Ahern accused of being a 'political gurrier'

Justice Minister Dermot Ahern is a political gurrier who is unfit to hold office, it was claimed in the Dáil today.

Fine Gael TD Alan Shatter made the remarks under parliamentary privilege after listening to Mr Ahern speak during a day-long debate on the Morris Tribunal’s eight reports.

Defence Minister Willie O’Dea demanded that Mr Shatter withdraw the allegations but the Opposition TD refused and later called on Mr Ahern to resign.

Beginning his contribution to the debate, Mr Shatter said: “Mr Ahern is a political gurrier of the highest order and is unfit to hold ministerial office.”

Mr Shatter also recalled that Mr Ahern investigated complaints against disgraced former Fianna Fáil TD Ray Burke in the 1990s but found nothing untoward.

Minister of State Martin Mansergh described the Fine Gael TD’s remarks as “grossly politically partisan”.

Earlier, Labour Party justice spokesman Pat Rabbitte also branded Mr Ahern as “lazy and petty” over his response to the Morris Tribunal’s findings.

The Justice Minister had opened the debate today by criticising whistle blowers Fine Gael MEP Jim Higgins and Labour TD Brendan Howlin for trumping up wild allegations against senior gardai.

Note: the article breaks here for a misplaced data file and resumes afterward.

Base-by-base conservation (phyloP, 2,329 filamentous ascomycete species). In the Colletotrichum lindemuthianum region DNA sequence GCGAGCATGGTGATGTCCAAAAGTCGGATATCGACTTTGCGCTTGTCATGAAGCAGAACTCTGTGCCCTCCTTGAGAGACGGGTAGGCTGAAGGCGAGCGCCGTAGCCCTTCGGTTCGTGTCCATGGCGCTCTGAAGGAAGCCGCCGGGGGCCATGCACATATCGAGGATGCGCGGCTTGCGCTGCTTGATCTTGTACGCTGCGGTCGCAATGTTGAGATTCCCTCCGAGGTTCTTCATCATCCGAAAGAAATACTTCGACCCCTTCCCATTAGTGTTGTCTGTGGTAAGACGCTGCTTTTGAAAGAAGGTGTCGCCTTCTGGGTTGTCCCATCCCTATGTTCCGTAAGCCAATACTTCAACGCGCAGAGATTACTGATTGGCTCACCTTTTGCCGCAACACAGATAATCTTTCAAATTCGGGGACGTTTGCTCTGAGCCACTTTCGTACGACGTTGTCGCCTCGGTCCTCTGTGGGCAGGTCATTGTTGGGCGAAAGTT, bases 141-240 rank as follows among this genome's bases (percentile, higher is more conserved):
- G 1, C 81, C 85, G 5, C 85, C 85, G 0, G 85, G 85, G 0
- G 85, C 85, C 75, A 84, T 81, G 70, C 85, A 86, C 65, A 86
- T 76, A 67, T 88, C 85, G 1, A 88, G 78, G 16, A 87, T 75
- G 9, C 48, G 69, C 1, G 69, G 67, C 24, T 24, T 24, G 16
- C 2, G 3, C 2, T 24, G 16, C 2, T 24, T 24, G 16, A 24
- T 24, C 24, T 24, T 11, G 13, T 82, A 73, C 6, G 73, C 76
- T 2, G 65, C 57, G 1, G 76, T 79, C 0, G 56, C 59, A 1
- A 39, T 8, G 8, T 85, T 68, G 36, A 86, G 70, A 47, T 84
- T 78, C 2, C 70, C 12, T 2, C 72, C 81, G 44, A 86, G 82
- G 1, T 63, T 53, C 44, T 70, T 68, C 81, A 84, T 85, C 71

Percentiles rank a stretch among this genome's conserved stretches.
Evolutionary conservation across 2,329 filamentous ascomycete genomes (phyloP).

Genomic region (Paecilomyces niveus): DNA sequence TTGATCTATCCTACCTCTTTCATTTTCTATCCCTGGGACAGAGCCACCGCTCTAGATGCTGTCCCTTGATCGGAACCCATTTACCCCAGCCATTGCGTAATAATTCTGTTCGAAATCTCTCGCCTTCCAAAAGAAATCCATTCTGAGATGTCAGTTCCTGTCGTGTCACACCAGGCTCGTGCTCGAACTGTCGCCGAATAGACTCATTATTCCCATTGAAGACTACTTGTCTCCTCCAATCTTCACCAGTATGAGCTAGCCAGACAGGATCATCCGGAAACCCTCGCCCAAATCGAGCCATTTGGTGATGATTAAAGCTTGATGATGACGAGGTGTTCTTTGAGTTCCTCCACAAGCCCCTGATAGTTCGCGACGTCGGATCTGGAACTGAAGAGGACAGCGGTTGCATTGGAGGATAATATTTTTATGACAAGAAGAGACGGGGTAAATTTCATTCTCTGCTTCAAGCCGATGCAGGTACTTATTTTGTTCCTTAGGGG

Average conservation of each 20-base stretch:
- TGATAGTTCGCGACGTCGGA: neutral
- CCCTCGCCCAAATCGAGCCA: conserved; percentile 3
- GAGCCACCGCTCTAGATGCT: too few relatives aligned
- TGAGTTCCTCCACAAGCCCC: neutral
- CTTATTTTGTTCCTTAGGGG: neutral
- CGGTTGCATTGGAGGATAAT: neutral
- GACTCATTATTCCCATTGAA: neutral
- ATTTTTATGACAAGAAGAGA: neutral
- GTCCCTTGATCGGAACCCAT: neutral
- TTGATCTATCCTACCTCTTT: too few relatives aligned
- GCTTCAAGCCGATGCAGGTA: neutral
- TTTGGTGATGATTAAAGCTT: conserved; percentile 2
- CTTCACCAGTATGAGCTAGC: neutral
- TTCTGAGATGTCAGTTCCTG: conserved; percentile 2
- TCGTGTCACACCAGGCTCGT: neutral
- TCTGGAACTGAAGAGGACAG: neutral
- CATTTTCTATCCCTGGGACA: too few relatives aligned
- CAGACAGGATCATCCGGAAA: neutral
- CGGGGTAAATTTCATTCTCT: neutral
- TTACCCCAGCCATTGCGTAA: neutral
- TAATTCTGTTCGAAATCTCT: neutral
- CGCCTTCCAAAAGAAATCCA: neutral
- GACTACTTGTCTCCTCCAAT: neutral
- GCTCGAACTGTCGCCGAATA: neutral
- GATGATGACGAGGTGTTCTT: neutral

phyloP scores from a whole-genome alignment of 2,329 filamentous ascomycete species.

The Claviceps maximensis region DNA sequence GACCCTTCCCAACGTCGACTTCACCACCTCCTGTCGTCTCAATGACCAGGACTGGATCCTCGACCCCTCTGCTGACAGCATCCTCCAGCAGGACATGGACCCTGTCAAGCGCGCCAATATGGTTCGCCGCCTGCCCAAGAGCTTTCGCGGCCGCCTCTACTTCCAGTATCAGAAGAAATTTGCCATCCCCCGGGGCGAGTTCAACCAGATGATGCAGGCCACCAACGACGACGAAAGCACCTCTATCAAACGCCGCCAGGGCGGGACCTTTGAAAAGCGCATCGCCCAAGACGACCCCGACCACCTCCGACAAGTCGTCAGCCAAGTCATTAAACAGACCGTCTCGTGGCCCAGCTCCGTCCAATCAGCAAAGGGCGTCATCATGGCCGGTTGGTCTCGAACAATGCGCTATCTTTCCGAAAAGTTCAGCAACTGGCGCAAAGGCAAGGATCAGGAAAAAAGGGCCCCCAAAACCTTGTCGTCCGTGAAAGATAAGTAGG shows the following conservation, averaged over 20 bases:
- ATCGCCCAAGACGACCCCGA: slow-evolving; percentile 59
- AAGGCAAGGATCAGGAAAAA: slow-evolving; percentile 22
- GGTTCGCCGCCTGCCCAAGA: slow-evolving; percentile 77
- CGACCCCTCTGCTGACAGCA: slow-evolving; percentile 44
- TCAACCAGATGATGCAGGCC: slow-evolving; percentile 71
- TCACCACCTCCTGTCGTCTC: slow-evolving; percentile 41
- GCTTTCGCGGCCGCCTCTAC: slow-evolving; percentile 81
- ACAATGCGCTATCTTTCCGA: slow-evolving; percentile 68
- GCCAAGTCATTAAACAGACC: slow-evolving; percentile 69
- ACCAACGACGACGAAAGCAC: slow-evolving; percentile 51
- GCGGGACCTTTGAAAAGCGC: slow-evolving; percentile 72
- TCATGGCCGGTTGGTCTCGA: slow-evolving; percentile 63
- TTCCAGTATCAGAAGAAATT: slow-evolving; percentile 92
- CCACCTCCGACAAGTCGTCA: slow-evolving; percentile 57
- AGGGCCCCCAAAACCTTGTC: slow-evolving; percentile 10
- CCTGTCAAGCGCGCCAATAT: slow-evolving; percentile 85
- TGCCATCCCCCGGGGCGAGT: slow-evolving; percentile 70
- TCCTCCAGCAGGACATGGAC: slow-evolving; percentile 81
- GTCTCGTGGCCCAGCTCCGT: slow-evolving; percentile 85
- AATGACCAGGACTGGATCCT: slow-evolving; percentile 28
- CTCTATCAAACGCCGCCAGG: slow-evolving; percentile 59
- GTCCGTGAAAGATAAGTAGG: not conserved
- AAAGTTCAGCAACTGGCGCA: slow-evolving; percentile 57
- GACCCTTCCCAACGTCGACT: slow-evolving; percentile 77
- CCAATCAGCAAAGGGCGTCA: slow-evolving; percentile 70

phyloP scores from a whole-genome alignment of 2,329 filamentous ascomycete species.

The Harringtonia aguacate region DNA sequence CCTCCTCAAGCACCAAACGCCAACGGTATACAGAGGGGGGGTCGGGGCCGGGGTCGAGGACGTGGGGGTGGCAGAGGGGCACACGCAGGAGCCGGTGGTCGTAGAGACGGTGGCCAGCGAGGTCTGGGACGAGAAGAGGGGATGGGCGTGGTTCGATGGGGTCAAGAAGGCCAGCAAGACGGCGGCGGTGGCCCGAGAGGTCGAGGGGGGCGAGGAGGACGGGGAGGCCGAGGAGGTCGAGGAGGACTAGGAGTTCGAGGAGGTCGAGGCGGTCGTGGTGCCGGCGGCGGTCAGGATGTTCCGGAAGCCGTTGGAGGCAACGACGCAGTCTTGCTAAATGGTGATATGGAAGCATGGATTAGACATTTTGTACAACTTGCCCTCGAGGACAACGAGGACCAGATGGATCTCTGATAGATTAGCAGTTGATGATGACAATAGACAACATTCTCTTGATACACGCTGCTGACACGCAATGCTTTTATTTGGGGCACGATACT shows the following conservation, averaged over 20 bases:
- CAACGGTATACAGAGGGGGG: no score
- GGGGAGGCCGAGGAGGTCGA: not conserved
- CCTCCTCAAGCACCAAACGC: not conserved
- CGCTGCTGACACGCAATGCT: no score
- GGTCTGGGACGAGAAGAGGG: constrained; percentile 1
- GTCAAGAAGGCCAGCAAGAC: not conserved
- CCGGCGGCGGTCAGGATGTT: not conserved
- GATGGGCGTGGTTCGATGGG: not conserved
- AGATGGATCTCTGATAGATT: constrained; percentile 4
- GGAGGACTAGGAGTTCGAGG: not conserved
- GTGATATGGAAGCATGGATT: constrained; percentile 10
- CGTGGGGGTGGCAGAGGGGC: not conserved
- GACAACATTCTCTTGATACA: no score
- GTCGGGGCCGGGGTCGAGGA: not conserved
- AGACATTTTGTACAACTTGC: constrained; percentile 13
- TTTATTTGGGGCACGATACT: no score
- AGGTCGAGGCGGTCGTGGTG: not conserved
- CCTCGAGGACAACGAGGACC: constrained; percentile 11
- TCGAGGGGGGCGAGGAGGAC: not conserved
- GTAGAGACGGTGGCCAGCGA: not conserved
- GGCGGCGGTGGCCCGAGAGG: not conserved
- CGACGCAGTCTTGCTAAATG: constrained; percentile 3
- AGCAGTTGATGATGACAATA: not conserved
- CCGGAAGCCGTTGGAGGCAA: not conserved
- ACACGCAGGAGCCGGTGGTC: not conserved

In his speech to the debate, Mr Howlin claimed that Mr Ahern’s speech was “spiteful, mean-spirited and unfortunately characteristic”.

The Morris Tribunal, which was the state’s longest running inquiry on garda corruption, published the final two of its eight reports earlier this month.

The probe began its sittings in March 2003 and heard evidence from more than 1,000 witnesses over 685 days until it concluded in December 2007.

The inquiry focused on the Garda investigation into the death of cattle dealer Richie Barron, in Raphoe, Co Donegal in October 1996.

Labour leader Eamon Gilmore said the people of the country owed the whistle blowers a debt of gratitude for bringing the original allegations to the attention of then Justice Minister John O’Donoghue.

Mr Ahern earlier said in his speech to the debate that Mr Higgins and Mr Howlin acted irresponsibly by not checking out baseless allegations made to them about Assistant Commissioners Tony Hickey and Kevin Carty, or disclosing the source.

“The allegations were so grave that there was much more at stake than their professional reputations,” he said.

“If true, the allegations meant that a number of persons had been wrongfully convicted and were perhaps wrongfully imprisoned because of evidence that had been unlawfully obtained or planted with the connivance and approval of some of the most senior members of our national police service.”

He added: “Despite the gravity of the allegations and their potentially ruinous effects, neither Deputy Howlin nor Deputy Higgins was willing to reveal his source to either the Garda assistant commissioner appointed to investigate the matter following the intervention of then Minister, Deputy John O’Donoghue, or to the tribunal itself.”

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